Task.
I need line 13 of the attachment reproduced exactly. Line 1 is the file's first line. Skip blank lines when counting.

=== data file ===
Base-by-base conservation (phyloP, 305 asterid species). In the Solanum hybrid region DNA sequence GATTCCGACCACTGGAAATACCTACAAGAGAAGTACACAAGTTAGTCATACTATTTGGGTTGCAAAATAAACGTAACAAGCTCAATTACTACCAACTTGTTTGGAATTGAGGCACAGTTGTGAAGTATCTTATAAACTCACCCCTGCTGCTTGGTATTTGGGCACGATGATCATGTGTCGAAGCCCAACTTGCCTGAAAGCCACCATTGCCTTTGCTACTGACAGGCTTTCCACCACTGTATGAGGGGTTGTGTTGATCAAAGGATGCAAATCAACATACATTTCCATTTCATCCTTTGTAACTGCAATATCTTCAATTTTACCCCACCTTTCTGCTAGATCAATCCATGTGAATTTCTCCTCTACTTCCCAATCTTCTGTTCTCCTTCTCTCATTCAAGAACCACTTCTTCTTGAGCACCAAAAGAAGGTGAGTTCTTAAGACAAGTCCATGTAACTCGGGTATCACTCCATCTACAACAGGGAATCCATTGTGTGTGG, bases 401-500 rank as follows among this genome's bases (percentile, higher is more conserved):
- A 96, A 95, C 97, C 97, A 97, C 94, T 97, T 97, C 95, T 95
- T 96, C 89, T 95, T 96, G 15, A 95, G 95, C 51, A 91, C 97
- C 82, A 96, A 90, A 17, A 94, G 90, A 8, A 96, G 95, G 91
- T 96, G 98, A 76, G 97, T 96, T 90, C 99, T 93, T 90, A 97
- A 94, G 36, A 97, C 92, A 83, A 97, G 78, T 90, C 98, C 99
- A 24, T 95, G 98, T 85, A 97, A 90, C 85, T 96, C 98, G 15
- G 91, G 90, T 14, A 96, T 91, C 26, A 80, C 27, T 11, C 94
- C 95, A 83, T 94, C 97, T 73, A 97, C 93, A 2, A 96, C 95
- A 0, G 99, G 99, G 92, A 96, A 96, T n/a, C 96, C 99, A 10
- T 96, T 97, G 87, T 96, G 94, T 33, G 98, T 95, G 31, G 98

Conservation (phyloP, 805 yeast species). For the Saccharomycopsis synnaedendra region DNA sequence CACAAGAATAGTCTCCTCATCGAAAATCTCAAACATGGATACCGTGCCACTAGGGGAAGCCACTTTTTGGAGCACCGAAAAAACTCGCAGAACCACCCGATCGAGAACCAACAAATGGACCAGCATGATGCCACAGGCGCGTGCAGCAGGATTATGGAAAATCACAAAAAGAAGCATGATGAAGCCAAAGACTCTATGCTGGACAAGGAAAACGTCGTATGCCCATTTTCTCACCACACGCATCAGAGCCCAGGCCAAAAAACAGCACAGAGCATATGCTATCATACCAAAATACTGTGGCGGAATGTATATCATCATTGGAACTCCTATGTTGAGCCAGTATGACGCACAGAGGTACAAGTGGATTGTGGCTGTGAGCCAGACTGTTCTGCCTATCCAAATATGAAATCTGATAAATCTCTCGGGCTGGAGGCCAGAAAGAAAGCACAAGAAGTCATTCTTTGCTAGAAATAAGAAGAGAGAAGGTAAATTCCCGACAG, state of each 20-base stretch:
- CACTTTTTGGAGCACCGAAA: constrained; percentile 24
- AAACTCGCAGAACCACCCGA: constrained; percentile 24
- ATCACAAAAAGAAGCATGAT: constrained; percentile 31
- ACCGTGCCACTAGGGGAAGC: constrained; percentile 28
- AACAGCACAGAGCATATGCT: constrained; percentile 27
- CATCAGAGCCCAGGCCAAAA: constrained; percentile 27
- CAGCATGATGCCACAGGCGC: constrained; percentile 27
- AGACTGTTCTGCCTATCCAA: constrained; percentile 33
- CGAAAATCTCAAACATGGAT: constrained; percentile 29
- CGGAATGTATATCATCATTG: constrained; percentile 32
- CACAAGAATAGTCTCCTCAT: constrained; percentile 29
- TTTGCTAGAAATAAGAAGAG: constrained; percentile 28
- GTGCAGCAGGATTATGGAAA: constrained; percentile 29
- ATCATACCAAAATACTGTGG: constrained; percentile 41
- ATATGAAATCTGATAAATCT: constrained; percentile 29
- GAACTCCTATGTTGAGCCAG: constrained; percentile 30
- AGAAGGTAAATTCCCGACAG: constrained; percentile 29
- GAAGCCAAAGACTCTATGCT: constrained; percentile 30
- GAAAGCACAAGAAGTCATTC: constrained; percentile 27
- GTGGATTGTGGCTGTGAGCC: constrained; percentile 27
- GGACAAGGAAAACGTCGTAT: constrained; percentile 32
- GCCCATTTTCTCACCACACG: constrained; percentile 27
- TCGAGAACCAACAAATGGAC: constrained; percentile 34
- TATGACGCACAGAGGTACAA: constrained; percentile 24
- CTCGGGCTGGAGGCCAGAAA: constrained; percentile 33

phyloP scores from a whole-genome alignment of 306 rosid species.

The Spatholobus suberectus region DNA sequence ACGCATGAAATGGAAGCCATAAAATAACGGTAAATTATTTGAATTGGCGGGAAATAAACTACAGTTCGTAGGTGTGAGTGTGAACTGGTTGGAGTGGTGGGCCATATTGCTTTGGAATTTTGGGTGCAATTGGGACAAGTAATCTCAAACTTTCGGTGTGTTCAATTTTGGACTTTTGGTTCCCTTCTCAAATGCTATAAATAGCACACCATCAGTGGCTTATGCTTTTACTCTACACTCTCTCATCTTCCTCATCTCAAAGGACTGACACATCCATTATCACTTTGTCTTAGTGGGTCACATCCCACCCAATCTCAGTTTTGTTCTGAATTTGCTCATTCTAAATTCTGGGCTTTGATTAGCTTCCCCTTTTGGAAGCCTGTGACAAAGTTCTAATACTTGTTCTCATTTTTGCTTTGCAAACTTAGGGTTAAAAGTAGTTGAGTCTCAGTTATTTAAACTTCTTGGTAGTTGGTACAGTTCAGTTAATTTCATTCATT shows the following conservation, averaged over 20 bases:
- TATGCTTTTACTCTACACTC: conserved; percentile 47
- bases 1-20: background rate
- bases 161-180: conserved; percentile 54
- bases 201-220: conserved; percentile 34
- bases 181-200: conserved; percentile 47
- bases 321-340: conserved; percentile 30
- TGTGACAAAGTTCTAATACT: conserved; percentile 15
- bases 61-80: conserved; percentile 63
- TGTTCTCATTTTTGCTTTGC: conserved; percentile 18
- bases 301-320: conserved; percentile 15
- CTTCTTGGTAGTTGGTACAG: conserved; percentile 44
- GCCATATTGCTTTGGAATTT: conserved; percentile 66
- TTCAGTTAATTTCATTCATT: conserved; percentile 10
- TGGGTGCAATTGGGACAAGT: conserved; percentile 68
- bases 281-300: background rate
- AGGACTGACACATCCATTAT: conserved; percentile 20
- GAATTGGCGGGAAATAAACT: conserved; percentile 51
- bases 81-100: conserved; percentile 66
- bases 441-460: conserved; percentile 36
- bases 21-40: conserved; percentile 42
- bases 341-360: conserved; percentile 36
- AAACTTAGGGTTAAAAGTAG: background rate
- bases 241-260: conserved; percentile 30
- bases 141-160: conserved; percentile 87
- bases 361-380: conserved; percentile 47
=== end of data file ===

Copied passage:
- CACTTTTTGGAGCACCGAAA: constrained; percentile 24